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  • Writer's pictureSt. Luke's

Not What You Know, But How You Love

The Rev. Sara Warfield

Sermon/Rector's Annual Address

Okay, you don’t have to raise your hands or anything, but how many of you kind of glazed over during the reading of the epistle. Not to demean Pete’s fabulous reading, it’s just: who cares about who’s eating meat in front of who, Paul? Why are you talking about this?

Well, because it was actually a serious issue in Corinth. There are some new Christians in the church there who are still struggling with how their former life has taught them to believe. In that time, the main religion was one of worshiping many gods: gods of a particular trade, gods of a particular family, gods representing their political leaders. It was common, indeed socially and civically expected, for Corinthians to gather and celebrate these gods by sacrificing animals and eating the meat together.

These gatherings were also a place where merchants networked, where political decisions were crafted by the powerful, where business of all sorts took place. If those Corinthian Christians in high standing—and there were some—couldn’t attend these gatherings, then they might miss out on opportunities. And, let’s not be naive, it was wealthy and powerful converts who funded the early Christian communities, who enabled Paul to travel and teach.

Now we don’t have the Corinthian church’s initial letter to Paul. It’s been lost to time. But Paul seems to quote that letter in his response to them: “All of us possess knowledge,” the Corinthian Christians said to Paul, defending the practice of eating meat offered to idols. They go on to say, again quoted in Paul’s letter: “we know that no idol in the world really exists” because “there is no God but one.” And so, they argued, it doesn’t matter if they eat the meat because to them the meat has no special meaning. It’s just food.

“You’re right,” Paul responds. “Because there is only one God, that meat is meaningless.” He takes care to affirm these Corinthians to whom he’s writing. “You are free to eat whatever you want,” he tells them.

But, he says, “take care that this liberty of yours does not somehow become a stumbling block to the weak.” Now by weak, Paul doesn’t mean spiritually deficient. He means people who have not yet had the chance to build up their faith. This is still a new way of believing, one that is very much on the margins of Corinthian society. The belief in those many gods, and in their presence in the meat offered, is still ingrained in some of these new converts. However they’re promised by Paul and their church community that the meat doesn’t mean anything, it’s still hard to let go.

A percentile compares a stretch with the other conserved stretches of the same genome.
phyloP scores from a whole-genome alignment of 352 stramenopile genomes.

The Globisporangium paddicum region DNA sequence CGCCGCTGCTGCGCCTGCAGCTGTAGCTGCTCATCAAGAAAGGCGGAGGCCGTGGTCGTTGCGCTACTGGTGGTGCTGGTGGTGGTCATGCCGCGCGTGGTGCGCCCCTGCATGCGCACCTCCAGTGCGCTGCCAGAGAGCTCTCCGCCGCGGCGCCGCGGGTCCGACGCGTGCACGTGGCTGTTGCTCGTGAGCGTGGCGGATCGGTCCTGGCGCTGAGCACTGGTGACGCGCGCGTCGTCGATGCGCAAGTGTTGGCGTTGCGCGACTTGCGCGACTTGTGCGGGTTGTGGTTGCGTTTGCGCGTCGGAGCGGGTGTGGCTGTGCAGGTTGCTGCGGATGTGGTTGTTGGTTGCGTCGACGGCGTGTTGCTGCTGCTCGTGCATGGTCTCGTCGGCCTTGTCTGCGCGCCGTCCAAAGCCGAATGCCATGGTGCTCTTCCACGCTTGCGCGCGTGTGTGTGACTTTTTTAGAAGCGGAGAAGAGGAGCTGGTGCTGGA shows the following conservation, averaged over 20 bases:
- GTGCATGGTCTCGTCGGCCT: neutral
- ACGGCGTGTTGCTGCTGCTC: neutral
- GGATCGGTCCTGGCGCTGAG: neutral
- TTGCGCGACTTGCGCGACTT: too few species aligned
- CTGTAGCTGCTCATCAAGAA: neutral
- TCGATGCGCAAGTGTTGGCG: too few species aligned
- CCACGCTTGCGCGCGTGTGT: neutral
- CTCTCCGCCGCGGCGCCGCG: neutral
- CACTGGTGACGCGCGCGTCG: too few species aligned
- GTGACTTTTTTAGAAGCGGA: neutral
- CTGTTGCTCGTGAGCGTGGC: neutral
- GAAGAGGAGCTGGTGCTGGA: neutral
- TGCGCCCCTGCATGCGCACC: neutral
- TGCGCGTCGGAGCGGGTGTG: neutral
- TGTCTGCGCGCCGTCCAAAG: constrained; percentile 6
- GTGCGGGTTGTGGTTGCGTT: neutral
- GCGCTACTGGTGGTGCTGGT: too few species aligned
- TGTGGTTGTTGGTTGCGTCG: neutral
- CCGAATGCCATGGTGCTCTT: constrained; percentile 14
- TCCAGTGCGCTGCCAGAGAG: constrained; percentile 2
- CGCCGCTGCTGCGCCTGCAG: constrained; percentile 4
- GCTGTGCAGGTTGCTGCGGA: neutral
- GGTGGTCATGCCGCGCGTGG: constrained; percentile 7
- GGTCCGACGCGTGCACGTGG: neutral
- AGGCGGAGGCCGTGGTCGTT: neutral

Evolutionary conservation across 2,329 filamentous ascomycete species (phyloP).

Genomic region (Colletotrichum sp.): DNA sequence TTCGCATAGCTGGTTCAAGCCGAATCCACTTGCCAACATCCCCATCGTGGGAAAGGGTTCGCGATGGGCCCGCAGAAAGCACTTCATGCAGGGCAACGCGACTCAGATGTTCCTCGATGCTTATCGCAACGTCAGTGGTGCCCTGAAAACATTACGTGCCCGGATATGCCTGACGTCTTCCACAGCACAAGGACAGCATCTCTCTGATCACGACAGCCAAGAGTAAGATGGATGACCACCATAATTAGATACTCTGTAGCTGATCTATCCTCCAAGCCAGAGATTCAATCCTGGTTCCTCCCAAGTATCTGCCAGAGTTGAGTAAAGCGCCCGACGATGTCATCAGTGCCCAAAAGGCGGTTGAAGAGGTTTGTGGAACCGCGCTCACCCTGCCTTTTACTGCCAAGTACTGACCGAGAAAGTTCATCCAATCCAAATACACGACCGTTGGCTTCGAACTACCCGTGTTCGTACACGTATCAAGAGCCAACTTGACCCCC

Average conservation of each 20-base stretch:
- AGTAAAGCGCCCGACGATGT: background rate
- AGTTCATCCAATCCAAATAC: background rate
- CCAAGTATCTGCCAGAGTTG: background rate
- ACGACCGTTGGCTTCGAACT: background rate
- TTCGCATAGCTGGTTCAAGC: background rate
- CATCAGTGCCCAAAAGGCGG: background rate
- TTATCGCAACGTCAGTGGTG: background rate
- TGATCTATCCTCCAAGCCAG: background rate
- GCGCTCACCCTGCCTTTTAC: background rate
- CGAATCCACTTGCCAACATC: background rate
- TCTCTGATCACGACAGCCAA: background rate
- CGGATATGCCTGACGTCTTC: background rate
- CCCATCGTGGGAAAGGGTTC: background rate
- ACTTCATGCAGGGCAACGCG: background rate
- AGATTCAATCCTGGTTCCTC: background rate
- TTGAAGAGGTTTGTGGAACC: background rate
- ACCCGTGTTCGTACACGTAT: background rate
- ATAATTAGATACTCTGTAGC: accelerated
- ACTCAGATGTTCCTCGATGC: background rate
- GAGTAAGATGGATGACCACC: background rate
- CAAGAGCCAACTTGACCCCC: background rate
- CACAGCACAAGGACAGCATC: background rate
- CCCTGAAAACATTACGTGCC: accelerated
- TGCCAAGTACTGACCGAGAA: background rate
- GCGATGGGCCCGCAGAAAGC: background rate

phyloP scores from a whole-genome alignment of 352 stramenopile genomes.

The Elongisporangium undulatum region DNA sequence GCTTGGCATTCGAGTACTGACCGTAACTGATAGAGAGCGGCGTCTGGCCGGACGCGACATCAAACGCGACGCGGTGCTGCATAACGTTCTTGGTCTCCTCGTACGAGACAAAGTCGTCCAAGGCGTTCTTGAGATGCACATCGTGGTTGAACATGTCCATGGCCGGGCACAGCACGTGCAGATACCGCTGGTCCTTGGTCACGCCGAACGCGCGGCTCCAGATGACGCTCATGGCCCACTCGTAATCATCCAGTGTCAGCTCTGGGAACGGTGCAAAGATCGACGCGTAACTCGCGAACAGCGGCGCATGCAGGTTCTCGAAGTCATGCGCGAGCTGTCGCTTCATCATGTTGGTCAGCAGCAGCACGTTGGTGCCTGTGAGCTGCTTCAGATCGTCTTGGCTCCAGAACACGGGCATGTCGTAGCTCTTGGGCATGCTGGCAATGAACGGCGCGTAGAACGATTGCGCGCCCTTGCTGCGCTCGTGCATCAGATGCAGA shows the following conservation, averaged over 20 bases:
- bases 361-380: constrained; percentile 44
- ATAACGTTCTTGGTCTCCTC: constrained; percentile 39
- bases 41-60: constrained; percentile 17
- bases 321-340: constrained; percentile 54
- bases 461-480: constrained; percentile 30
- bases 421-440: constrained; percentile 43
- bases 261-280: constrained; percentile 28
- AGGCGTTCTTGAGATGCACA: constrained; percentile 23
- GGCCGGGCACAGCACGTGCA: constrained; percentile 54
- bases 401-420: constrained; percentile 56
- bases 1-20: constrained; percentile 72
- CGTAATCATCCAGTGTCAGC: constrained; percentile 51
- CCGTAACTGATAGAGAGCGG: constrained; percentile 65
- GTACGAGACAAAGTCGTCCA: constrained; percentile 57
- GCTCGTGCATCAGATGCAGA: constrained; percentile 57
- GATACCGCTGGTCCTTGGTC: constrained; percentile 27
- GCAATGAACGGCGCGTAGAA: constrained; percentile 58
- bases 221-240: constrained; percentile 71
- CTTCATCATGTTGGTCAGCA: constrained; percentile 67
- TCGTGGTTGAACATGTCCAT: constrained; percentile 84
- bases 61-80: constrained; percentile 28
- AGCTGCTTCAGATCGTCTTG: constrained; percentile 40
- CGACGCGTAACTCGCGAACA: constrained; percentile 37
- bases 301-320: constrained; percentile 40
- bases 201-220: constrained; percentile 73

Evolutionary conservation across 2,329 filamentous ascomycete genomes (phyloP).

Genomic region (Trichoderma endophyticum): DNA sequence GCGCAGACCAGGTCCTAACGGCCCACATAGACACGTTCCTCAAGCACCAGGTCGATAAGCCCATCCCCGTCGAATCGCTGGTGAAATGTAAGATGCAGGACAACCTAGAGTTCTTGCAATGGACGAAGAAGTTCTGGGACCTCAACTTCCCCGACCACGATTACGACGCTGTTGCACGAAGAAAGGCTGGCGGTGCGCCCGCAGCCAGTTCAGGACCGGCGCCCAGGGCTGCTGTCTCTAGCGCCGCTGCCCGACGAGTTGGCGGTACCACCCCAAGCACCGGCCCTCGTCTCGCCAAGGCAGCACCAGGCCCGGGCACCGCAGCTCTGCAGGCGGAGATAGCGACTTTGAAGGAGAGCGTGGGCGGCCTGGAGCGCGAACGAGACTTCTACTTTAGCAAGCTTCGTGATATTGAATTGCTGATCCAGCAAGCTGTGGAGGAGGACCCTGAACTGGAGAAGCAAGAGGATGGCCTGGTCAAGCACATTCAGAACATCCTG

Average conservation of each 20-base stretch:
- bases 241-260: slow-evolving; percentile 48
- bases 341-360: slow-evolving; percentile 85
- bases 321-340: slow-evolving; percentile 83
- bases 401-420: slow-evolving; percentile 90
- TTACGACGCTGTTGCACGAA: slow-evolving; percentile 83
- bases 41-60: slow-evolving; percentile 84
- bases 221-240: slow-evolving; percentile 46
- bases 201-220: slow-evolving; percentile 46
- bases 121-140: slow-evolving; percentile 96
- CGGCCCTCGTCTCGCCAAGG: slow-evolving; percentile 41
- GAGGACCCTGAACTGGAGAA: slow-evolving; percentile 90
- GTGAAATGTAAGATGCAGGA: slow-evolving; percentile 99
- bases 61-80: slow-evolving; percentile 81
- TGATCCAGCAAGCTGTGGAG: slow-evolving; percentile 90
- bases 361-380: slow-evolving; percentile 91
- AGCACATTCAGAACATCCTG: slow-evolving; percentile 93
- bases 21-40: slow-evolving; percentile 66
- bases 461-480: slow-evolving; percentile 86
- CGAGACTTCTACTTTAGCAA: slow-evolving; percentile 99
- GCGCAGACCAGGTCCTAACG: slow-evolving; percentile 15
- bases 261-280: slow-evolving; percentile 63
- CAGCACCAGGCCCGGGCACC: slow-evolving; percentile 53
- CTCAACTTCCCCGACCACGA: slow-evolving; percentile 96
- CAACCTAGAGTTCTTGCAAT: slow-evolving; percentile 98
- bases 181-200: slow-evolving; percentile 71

It would be like if some new and wonderful power that we trust, that we believe in, swooped in and told us that green now means stop and red means go. That might be true now, and we trust that there’s a good reason for it, but it would take some getting used to.

So, Paul says to the Corinthians, it is in fact meaningless for you to eat meat offered to idols. But if a new follower of Christ sees you, and they haven’t had the opportunity to build strength in their faith yet, they might be challenged, confused. It might set them back in this new, budding faith of theirs.

So even though maybe you yourself have internalized that red now means go and green means stop, it’s probably best not to blast through red lights for a while, to maybe slow down, because people are still learning, and we want to keep everyone safe.

“All of us possess knowledge,” Paul says, affirming the Corinthians, but "knowledge puffs up, but love builds up.”

I’ll give another example. Many of us are perfectly capable of drinking alcohol in moderation. We have a glass of wine with dinner. We meet friends for drinks. Alcohol, like that meat, is a relative neutral in our lives. But we may have a friend who has struggled with drinking. They’ve lost jobs, their family is on the brink of falling apart, and one night they find themselves lucky to be alive after wrapping their car around a tree—which finally leads them to getting help. They’ve been going to AA and just got their red chip: a month of sobriety. And they ask if you want to hang out.

Do you invite them to meet you at a bar? After all, alcohol is neutral, right? It’s not the alcohol that’s the problem, it’s the way a person uses it. That’s what you know. And technically, you’d be right.

Knowledge puffs up, but love builds up. Love would ask you not to put your friend in any environment that might challenge their sobriety, even if that same environment would be perfectly fine for you. After all, they’re still growing into this new way of being.

“Therefore if food is a cause of their falling, I will never eat meat, so that I may not cause one of them to fall.” Paul is telling the Corinthians, telling us: faith is not about what you know, it’s about how you love.

Now I don’t mean to brag, but…I think that could be the motto for our St. Luke’s community.

Faith is not about what you know, it’s about how you love.